Finally, the Traditional Chinese Pinyin input method seems to be a bit quirky. Sometimes it tends to feed out the wrong character. For instance, typing “zhang1” gives me “章” among the candidate characters, but if I select that character, the input method sometimes feeds the “杖” character instead.

Apple, please tackle these problems in the near future. I believe it will do you good in expanding your market in East Asia.

Date and Time in PHP 5 and MySQL 5

Time for a little technical post.

Date and time manipulation are one of the most common components in web applications. This is true for a few reasons:

  1. Web applications can have users coming from anywhere around the globe, under many different timezones.
  2. Chances are that you receive date and time information when the user does something. For instance, a user sends an e-mail and there is a timestamp in the message header.
  3. Chances are that you want to do something about the timestamp. For instance, sorting e-mails according to the timestamp before showing them to the user.

Unfortunately, the PHP date and time manipulation functions are anything but properly documented by the PHP documentation team. This causes a lot of grief and frustration among novice PHP programmers. Here, I will talk about how to handle dates and times in a PHP 5 + MySQL 5 setup.

Always store dates and times in the UTC timezone.

This is a good idea for 3 reasons:

  1. The UTC time reference is the most precise and least debatable there is on Earth because it is based on atomic time and takes the Earth’s rotation speed into account for compensation. Furthermore, it has never been, is not, and will never be subject to the daylight saving rule.
  2. The UTC is already the preferred reference timezone among application developers. The Unix Epoch, for instance, starts on midnight of January 1st, 1970, UTC time. Therefore, storing dates and times in UTC will allow easier interoperability with other applications right off the bat.
    1. A consequence of the above is that robust conversion routines to and from UTC is likely to be available in any programming language you pick (including PHP).
  3. You never know when you may need to move or deploy your web application to a host on a different timezone, therefore you don’t want to rely on the server’s timezone for storing and converting dates and times.

Dealing with date and time in PHP 5

Let’s face it, the documentation sucks. One of the issues I see in it is that it fails to adapt to the OOP paradigm. It’s a shame that OOP has been introduced to PHP 4 and 5, and yet the documentation is still largely function-oriented. PHP 5 comes with a class library, but most people whom I have talked with do not know how to use it because the classes are not well documented. As such, most PHP 5 projects are still largely procedural. My goal here is to bring you a little bit of enlightenment by explaining how to use those classes.

  1. First, you need to create an object to represent the timezone. This step is not strictly necessary, but is recommended because in a globally connected world, a time value by itself is meaningless. The DateTime constructor can optionally take it as an argument, which is the way I recommend you to use it.
    $timezonename = 'America/Montreal'; 
    $mytimezone = new DateTimeZone($timezonename);

    Note that $timezonename can be any timezone name supported in the Olson timezone database (a.k.a. zoneinfo) or any of the few extra ones. You can see the full list in Appendix I of the documentation.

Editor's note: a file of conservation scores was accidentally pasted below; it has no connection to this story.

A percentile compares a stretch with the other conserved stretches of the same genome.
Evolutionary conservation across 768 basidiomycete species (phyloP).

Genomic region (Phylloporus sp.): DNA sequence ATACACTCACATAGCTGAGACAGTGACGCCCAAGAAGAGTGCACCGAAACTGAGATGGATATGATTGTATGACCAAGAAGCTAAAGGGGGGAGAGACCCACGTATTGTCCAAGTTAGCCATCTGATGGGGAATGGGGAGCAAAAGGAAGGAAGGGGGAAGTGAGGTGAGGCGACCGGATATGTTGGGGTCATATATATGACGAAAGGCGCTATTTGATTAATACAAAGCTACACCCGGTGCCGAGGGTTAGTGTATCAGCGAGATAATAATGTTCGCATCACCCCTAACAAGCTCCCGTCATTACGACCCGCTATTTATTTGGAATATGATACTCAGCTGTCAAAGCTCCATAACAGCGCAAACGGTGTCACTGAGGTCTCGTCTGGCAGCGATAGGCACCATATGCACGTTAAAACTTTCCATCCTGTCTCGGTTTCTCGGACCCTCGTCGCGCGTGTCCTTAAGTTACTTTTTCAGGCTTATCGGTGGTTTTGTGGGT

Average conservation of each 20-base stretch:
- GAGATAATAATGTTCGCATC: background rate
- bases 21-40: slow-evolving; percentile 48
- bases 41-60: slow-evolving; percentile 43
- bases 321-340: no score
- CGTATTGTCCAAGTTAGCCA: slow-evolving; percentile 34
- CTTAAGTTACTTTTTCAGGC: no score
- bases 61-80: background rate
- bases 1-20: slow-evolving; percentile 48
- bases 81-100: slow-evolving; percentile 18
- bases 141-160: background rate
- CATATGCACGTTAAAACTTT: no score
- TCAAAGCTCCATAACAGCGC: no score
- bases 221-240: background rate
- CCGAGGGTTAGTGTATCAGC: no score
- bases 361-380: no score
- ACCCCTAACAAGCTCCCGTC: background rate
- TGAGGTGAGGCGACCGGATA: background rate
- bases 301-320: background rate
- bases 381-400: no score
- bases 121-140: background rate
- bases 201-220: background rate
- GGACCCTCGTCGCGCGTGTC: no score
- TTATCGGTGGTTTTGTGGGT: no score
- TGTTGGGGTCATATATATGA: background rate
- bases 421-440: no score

2. Only then do you create the DateTime object.
    $datetimestring = '2007-03-13 23:10:00';
    $mydatetime =
      new DateTime('2007-03-13 23:10:00', $mytimezone);

    The exact acceptable format of $datetimestring is the same as the GNU Date Input Formats, in case you have not found out from the documentation already.

  3. Now, let’s try outputting it as a string. The bad news is that you should not do echo $mydatetime; The good news is that you can decide what string representation to take by using the DateTime::format() method.
    $mydatetimeformat = 'Y-m-d H:i:s e'; 
     * 'Y' for year, 'm' for month, 'd' for date,
     * 'H' for hours, 'i' for minutes, 's' for seconds,
     * and 'e' for the timezone name
    echo $mydatetime->format($mydatetimeformat), 
      $mydatetime->format('I')?' DST':'';
  4. Perhaps you would like to see the date and time in another timezone? No problem, PHP has that covered.
    $mytimezone2 = new DateTimeZone('Asia/Tokyo'); 
    echo $mydatetime->format($mydatetimeformat), 
      $mydatetime->format('I')?' DST':''; 

Word of caution

The constructor method of DateTime is supposed to return false on failure, so you may be under the impression that you can rely on it to validate date and time strings. For instance:

$montrealtimezone = new DateTimeZone('America/Montreal'); 
$bogustime =
  new DateTime('2007-03-11 02:30:00', $montrealtimezone);

The above snippet is supposed to result in $bogustime holding the value false because ’02:30:00′ is not a valid time on that date due to Daylight Saving Time entering into effect. Unfortunately, the constructor does not catch the mistake and will return you a DateTime object representing March 11th, 2007, two-thirty in the morning, Montreal Daylight Saving Time. It is a bug that I recently discovered in PHP 5.2.0 and submitted to the php bug database. It does not seem to be fixed as of this writing, where the latest stable released version of PHP is 5.2.1. You can check the status of the bug here:

A comment by Eric has prompted me to clarify that the above bug is NOT caused by an outdated zoneinfo database. You can test it by trying to instantiate a similarly bogus date of a past year, while having the most up-to-date zoneinfo database installed.